Female dogs generally rule the roost in most households. We mainly find that if there is an issue with Sibling Rivalry or dog fights in the home, it will usually be the female dog that instigates them in some way.

We advised John and Shirley that this was not going to be an easy problem to resolve, and we needed their dedication to make it work. They were adamant they wanted to try.

The matching of two or more female dogs can work, but many times it doesn’t, and fights and battles continue to occur.

The better situation would have been to match a neutered male with a spayed female of equal size and energy. However, Shirley and John were determined to make it work by following our training advice to see if they could rectify the problem.

There was also another issue that we uncovered during our training in the Bess and Snowflake case, and it was John and Shirley’s deep affection and sympathy for Bess, who had been sick and ailing for a long time. This caused them to deal with her differently. They tended to be firmer with Snowflake than they were with Bess, which had caused favouritism and an imbalance in the relationship. This was one of the root causes of many of the fights.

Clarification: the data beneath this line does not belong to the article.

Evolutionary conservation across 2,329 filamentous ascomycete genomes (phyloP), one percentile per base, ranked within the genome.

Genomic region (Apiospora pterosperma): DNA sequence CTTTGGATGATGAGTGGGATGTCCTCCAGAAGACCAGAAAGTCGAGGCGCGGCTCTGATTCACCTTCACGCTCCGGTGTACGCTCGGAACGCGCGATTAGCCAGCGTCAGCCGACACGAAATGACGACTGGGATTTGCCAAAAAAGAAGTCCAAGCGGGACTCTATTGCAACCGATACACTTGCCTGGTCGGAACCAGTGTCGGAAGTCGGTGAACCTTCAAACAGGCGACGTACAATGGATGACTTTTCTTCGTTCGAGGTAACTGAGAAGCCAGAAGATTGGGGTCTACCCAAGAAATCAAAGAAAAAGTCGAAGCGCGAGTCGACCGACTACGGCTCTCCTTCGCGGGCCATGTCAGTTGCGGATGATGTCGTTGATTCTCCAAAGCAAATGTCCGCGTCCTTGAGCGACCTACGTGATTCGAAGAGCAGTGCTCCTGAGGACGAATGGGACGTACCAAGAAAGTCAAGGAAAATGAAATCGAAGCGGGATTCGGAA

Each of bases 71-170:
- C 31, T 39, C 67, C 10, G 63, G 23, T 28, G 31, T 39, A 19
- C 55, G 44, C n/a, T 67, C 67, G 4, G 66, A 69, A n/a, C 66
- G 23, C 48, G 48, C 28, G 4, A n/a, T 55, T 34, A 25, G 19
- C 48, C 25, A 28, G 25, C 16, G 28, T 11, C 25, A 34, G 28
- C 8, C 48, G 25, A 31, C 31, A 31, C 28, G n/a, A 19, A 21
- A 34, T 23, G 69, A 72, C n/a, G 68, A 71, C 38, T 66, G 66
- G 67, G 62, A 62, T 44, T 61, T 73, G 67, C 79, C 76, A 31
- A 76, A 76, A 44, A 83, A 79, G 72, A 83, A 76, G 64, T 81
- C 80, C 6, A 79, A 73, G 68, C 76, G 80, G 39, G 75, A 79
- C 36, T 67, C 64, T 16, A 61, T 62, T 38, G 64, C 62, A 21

After we instructed John and Shirley on putting in place some training techniques and appropriate ‘canine communication’ and showed them the importance of treating both dogs equally, the fighting subsided, and dogs and humans were able to live happily together again.

One of the main causes of sibling rivalry, a dog fighting with other dogs in the household, is where dog owners treat their dogs differently, where they have a favourite, or where one dog has been sick or injured. It is important to treat each dog the same and to put in place appropriate training, for both dogs and owner, and we can usually rectify the problem. We have a very high success rate when it comes to sibling rivalry, and it is important to rectify the problem early. It also takes a lot of dedication and commitment from the dog parents too.


The best type of safe socialisation for your German Shepherd puppy, is with dog owners you know that have a friendly dog, that is sensible and not intimidating towards puppies. Some dogs are too bossy with puppies, and this can instil fear in a very young and inexperienced puppy.